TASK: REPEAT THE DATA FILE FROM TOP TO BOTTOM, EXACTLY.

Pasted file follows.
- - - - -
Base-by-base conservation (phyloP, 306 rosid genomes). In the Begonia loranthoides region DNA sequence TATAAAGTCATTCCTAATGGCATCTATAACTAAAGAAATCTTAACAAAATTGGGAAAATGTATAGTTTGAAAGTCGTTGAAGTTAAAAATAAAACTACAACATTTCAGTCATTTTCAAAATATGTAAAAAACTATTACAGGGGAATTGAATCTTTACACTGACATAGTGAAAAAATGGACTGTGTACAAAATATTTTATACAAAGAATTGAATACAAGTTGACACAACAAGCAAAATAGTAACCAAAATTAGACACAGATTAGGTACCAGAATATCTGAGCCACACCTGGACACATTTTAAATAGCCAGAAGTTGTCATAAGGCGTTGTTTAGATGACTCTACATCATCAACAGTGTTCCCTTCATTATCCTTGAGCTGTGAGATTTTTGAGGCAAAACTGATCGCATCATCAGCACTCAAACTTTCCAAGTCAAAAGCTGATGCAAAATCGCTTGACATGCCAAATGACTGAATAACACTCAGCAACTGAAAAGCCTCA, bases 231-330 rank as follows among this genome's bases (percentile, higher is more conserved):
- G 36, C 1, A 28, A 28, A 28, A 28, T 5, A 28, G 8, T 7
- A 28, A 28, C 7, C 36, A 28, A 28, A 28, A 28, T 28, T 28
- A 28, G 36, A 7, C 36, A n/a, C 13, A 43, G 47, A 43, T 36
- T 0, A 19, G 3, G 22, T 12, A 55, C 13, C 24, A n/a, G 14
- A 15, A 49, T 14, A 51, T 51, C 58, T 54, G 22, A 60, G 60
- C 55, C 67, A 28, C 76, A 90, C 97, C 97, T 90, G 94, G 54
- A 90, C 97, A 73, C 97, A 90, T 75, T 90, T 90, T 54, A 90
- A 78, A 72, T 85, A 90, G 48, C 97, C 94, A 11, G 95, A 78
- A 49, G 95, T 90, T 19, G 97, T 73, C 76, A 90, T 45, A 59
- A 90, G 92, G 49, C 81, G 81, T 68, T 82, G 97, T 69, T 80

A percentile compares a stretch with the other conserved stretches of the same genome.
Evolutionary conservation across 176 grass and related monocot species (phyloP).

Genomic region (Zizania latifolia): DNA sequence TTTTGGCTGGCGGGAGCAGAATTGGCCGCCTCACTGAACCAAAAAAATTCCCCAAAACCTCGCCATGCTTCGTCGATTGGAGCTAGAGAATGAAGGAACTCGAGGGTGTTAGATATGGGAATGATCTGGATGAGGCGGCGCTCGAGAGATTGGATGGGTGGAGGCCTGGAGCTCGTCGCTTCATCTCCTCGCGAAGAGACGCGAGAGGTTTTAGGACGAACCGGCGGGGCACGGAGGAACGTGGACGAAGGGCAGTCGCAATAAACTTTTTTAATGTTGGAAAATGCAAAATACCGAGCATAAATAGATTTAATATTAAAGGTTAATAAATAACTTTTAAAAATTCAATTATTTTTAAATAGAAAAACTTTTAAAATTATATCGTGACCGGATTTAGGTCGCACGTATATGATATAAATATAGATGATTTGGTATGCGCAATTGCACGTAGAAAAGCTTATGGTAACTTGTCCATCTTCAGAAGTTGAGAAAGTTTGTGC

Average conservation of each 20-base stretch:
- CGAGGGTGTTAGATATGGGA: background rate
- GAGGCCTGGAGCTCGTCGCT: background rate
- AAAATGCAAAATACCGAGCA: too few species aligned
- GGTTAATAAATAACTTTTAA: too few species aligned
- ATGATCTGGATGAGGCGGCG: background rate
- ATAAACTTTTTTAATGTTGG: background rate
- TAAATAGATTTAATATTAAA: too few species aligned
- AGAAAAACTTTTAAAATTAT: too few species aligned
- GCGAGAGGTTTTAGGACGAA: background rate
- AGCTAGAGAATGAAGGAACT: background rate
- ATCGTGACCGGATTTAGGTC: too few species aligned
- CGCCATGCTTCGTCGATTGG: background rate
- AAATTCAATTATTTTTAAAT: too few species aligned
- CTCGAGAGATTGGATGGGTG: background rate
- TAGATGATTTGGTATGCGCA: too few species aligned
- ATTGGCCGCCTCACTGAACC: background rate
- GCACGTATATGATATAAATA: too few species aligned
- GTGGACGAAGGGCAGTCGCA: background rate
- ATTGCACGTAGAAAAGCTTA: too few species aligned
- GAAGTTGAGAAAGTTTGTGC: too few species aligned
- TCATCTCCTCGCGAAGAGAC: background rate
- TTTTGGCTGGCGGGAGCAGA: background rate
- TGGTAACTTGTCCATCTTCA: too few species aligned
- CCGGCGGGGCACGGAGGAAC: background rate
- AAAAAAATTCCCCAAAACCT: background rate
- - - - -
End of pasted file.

Base-by-base conservation (phyloP, 306 rosid genomes). In the Begonia loranthoides region DNA sequence TATAAAGTCATTCCTAATGGCATCTATAACTAAAGAAATCTTAACAAAATTGGGAAAATGTATAGTTTGAAAGTCGTTGAAGTTAAAAATAAAACTACAACATTTCAGTCATTTTCAAAATATGTAAAAAACTATTACAGGGGAATTGAATCTTTACACTGACATAGTGAAAAAATGGACTGTGTACAAAATATTTTATACAAAGAATTGAATACAAGTTGACACAACAAGCAAAATAGTAACCAAAATTAGACACAGATTAGGTACCAGAATATCTGAGCCACACCTGGACACATTTTAAATAGCCAGAAGTTGTCATAAGGCGTTGTTTAGATGACTCTACATCATCAACAGTGTTCCCTTCATTATCCTTGAGCTGTGAGATTTTTGAGGCAAAACTGATCGCATCATCAGCACTCAAACTTTCCAAGTCAAAAGCTGATGCAAAATCGCTTGACATGCCAAATGACTGAATAACACTCAGCAACTGAAAAGCCTCA, bases 231-330 rank as follows among this genome's bases (percentile, higher is more conserved):
- G 36, C 1, A 28, A 28, A 28, A 28, T 5, A 28, G 8, T 7
- A 28, A 28, C 7, C 36, A 28, A 28, A 28, A 28, T 28, T 28
- A 28, G 36, A 7, C 36, A n/a, C 13, A 43, G 47, A 43, T 36
- T 0, A 19, G 3, G 22, T 12, A 55, C 13, C 24, A n/a, G 14
- A 15, A 49, T 14, A 51, T 51, C 58, T 54, G 22, A 60, G 60
- C 55, C 67, A 28, C 76, A 90, C 97, C 97, T 90, G 94, G 54
- A 90, C 97, A 73, C 97, A 90, T 75, T 90, T 90, T 54, A 90
- A 78, A 72, T 85, A 90, G 48, C 97, C 94, A 11, G 95, A 78
- A 49, G 95, T 90, T 19, G 97, T 73, C 76, A 90, T 45, A 59
- A 90, G 92, G 49, C 81, G 81, T 68, T 82, G 97, T 69, T 80

A percentile compares a stretch with the other conserved stretches of the same genome.
Evolutionary conservation across 176 grass and related monocot species (phyloP).

Genomic region (Zizania latifolia): DNA sequence TTTTGGCTGGCGGGAGCAGAATTGGCCGCCTCACTGAACCAAAAAAATTCCCCAAAACCTCGCCATGCTTCGTCGATTGGAGCTAGAGAATGAAGGAACTCGAGGGTGTTAGATATGGGAATGATCTGGATGAGGCGGCGCTCGAGAGATTGGATGGGTGGAGGCCTGGAGCTCGTCGCTTCATCTCCTCGCGAAGAGACGCGAGAGGTTTTAGGACGAACCGGCGGGGCACGGAGGAACGTGGACGAAGGGCAGTCGCAATAAACTTTTTTAATGTTGGAAAATGCAAAATACCGAGCATAAATAGATTTAATATTAAAGGTTAATAAATAACTTTTAAAAATTCAATTATTTTTAAATAGAAAAACTTTTAAAATTATATCGTGACCGGATTTAGGTCGCACGTATATGATATAAATATAGATGATTTGGTATGCGCAATTGCACGTAGAAAAGCTTATGGTAACTTGTCCATCTTCAGAAGTTGAGAAAGTTTGTGC

Average conservation of each 20-base stretch:
- CGAGGGTGTTAGATATGGGA: background rate
- GAGGCCTGGAGCTCGTCGCT: background rate
- AAAATGCAAAATACCGAGCA: too few species aligned
- GGTTAATAAATAACTTTTAA: too few species aligned
- ATGATCTGGATGAGGCGGCG: background rate
- ATAAACTTTTTTAATGTTGG: background rate
- TAAATAGATTTAATATTAAA: too few species aligned
- AGAAAAACTTTTAAAATTAT: too few species aligned
- GCGAGAGGTTTTAGGACGAA: background rate
- AGCTAGAGAATGAAGGAACT: background rate
- ATCGTGACCGGATTTAGGTC: too few species aligned
- CGCCATGCTTCGTCGATTGG: background rate
- AAATTCAATTATTTTTAAAT: too few species aligned
- CTCGAGAGATTGGATGGGTG: background rate
- TAGATGATTTGGTATGCGCA: too few species aligned
- ATTGGCCGCCTCACTGAACC: background rate
- GCACGTATATGATATAAATA: too few species aligned
- GTGGACGAAGGGCAGTCGCA: background rate
- ATTGCACGTAGAAAAGCTTA: too few species aligned
- GAAGTTGAGAAAGTTTGTGC: too few species aligned
- TCATCTCCTCGCGAAGAGAC: background rate
- TTTTGGCTGGCGGGAGCAGA: background rate
- TGGTAACTTGTCCATCTTCA: too few species aligned
- CCGGCGGGGCACGGAGGAAC: background rate
- AAAAAAATTCCCCAAAACCT: background rate